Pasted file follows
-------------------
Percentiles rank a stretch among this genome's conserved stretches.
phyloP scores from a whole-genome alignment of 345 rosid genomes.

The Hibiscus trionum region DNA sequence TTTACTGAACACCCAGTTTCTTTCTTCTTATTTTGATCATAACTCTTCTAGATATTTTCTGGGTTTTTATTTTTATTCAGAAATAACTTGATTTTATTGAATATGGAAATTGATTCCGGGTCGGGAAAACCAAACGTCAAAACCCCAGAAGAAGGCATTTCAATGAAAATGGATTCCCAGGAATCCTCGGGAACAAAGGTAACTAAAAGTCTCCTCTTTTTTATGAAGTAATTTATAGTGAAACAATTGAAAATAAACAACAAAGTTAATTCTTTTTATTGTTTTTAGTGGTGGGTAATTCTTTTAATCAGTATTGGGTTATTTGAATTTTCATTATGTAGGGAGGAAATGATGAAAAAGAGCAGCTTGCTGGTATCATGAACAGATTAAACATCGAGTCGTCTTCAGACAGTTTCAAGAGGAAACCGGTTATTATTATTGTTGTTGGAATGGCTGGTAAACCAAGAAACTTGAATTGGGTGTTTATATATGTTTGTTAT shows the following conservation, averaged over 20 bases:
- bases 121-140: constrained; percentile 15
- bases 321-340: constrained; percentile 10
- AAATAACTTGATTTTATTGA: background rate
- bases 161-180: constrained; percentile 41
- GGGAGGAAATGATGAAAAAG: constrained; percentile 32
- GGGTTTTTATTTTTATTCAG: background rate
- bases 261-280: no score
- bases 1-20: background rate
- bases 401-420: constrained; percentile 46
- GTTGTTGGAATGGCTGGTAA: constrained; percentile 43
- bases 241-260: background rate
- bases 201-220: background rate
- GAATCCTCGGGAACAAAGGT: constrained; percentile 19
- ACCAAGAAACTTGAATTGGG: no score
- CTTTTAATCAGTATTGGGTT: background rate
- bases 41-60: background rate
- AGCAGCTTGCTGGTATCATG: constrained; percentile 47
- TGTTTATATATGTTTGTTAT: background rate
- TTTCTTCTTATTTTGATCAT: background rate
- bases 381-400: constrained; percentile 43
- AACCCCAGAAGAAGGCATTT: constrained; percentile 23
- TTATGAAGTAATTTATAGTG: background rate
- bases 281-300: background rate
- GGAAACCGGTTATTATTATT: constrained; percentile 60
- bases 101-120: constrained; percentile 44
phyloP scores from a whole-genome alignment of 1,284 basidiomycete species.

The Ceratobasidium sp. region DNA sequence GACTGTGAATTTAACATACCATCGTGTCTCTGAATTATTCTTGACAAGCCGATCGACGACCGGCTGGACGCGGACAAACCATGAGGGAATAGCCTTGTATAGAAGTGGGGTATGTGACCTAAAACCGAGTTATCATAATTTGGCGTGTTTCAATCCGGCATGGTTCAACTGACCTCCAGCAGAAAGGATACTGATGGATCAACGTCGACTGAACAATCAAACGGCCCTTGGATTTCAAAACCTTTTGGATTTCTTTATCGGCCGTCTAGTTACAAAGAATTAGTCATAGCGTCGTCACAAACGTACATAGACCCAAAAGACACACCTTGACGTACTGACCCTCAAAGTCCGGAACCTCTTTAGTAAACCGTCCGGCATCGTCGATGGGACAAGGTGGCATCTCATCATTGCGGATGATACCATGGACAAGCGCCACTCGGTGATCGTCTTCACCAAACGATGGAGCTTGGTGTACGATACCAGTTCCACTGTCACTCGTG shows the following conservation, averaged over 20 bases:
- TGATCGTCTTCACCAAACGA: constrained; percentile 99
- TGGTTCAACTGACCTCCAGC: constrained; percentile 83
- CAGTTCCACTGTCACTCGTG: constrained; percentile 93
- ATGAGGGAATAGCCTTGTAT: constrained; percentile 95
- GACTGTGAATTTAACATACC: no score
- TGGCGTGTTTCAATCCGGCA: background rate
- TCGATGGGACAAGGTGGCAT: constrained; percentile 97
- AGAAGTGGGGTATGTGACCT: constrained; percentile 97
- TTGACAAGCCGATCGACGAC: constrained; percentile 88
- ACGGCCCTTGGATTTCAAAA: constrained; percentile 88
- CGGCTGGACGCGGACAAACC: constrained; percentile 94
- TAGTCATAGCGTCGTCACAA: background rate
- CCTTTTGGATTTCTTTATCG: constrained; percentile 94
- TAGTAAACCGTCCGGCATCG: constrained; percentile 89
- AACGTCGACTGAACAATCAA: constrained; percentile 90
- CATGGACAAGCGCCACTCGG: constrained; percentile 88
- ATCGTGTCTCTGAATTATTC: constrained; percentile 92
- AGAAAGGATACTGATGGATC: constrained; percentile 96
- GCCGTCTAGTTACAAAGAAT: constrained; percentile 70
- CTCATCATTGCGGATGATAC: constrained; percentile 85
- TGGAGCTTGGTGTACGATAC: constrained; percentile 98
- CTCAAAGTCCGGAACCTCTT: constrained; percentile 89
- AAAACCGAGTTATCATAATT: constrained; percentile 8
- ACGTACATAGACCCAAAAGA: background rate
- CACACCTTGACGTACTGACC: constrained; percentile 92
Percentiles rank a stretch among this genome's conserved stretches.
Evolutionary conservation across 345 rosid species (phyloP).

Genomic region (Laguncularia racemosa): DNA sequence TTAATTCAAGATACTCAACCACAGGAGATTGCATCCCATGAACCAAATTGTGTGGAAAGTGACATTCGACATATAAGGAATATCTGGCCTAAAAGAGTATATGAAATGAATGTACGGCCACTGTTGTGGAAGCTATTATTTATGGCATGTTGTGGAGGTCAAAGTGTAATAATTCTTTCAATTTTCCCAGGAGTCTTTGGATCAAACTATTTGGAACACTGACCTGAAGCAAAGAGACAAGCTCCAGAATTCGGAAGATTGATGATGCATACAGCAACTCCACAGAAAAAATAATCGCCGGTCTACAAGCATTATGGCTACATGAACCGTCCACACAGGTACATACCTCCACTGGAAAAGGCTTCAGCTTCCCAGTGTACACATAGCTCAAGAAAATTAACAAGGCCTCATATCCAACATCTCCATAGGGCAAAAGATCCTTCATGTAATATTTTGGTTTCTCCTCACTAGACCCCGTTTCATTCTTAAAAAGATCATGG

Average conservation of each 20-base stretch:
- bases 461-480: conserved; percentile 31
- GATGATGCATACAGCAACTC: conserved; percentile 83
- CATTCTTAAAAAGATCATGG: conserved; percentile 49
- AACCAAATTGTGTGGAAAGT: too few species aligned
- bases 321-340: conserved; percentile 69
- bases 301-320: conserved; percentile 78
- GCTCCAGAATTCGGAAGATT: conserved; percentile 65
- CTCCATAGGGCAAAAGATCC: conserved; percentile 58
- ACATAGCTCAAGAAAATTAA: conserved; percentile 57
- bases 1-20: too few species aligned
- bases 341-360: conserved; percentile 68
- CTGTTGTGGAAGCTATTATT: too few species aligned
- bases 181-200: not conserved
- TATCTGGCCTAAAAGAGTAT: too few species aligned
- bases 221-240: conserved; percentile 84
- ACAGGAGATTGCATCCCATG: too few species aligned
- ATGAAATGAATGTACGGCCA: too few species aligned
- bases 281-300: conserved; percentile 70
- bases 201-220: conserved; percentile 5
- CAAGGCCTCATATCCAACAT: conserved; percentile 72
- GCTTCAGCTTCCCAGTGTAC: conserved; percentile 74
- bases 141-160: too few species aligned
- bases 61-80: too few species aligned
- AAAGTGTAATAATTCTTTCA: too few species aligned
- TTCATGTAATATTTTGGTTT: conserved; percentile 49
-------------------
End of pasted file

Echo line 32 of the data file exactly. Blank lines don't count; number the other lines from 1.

- TGGTTCAACTGACCTCCAGC: constrained; percentile 83